Newcomer Virtue Audio made its debut at the Rocky Mountain Audio Fest showing a colorful collection of affordable Tripath amplifiers. The 45Wpc Audiophile One ($249) integrated amp was engineered by Audience's Roger Sheker and uses VirtuCap input capacitors designed for Virtue by Audience. Inside the chassis, you'll find the cutest little heat pipe designed to maximize space and keep things cool. On the rear panel, propeller post binding posts makes making connections easy, and the amp's aluminum chassis is available in five bold colors (black velvet, snow [a kind of frosty white], red brick, clouds [a kind of frosty blue], and mesa [a kind of mustard]).
One of the most obvious solutions to the problem of attracting a younger audience to high end hi-fi is mentoring. It is undoubtedly clear that younger generations of music lovers can distinguish between poor and good quality sound. They can, after all, hear a wider range of frequencies than older folks. And they do, after all, love music. So, what is the problem?
Another thing that caught my eye in the Daedalus Audio room was this nifty, little wood case for the Logitech Squeezebox. Daedalus' Lou Hinkley told me that he had done it as a one-off project, but because so many people seem interested in it, he may decide to build more. The attractive wood case provides beneficial EMI shielding, Hinkley said.
In my opinion, few rooms at the Rocky Mountain Audio Fest could compete with the sound produced in the Ayre Acoustics/Vandersteen Audio suite. To me, the music created by this combination just sounded right. It was effortless, involving, and realistic without being overly etched or bright.
Hiram Toro explained that he took the reigns of Koetsu USA when his close friend and Koetsu importer Ronnie Caplan unexpectedly passed away. Before Ronnie succumbed to complications following a heart attack, Hiram had promised his friend that he would take care of everything, fully expecting that Ronnie would recover from his illnesses. Hiram kept his promise and has maintained the Koetsu presence in the US market for the past two years. When he decided that that wasn't enough fun, he added Chario loudspeakers and Montegiro turntables to the roster.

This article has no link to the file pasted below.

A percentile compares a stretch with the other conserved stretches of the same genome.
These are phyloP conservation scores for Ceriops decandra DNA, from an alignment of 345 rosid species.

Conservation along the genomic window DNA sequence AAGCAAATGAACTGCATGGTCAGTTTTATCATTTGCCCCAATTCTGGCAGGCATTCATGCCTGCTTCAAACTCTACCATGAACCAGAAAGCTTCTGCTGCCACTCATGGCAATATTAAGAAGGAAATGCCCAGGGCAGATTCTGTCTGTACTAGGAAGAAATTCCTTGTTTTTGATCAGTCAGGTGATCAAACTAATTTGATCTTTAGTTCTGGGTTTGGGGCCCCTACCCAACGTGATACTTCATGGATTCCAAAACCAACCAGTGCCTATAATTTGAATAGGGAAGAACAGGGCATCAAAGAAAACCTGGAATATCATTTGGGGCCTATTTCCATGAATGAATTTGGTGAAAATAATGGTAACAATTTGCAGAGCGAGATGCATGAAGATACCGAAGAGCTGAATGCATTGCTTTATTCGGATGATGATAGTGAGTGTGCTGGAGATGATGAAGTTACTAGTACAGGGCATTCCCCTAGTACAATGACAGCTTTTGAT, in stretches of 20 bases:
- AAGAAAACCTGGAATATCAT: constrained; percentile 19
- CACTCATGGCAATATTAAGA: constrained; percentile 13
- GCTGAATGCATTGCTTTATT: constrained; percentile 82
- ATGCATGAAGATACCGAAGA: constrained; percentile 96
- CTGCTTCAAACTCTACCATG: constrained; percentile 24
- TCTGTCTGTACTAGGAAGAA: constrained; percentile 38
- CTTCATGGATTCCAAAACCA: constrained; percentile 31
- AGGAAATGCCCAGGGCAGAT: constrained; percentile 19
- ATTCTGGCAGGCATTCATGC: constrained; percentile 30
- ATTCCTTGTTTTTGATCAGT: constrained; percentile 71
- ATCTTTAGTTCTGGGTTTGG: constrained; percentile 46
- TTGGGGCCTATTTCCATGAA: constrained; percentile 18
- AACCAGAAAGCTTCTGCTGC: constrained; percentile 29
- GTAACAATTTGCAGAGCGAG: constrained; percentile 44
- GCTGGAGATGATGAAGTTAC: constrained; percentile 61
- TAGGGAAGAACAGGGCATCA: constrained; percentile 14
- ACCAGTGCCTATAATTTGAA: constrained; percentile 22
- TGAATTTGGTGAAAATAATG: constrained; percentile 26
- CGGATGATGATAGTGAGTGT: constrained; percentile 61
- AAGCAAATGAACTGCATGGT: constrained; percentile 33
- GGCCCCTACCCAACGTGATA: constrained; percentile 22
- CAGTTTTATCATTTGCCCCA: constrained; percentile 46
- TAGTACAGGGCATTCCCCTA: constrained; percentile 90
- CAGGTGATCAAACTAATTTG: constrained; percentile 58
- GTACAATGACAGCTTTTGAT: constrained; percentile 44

Something funny happened to me when I walked into the Marriott's Room 422. I had been feeling particularly stressed and particularly drained, and I really didn't want to listen to any more music or exude any more pleasantries. But I was suddenly relieved of all that negative energyseriously, I could feel it!upon walking into Room 422.
I was very happy to finally meet Modwright Instruments' Dan Wright, possibly best known for his Modwright "Truth" modifications to popular components such as the Sony '9000ES universal player and Logitech Transporter.
This is very important (and encouraging!): There were more young people at this show than at any other hi-fi show I've attended. Whereas in past years, at other shows, I have felt like the youngest dude in the house, this year, at the Rocky Mountain Audio Fest, I met many people who were actually younger than me.
Much of Keith O. Johnson's invaluable presentation consisted of a series of graphs that demonstrated everything from jitter to the noise created by certain power cables. One of his many messages was, if folks think there are no differences between cables, I have the graphs to show otherwise. He also exhibited graphs that show how the quality of manufacture of CDs makes a huge difference in the ultimate analog signal. Want to see what a bad DAC or amplifier does, and compare it with a state-of-the-art unit? Keith can show you. Pictured is a tone-cluster wave he developed as a diagnostic tool that resembles music.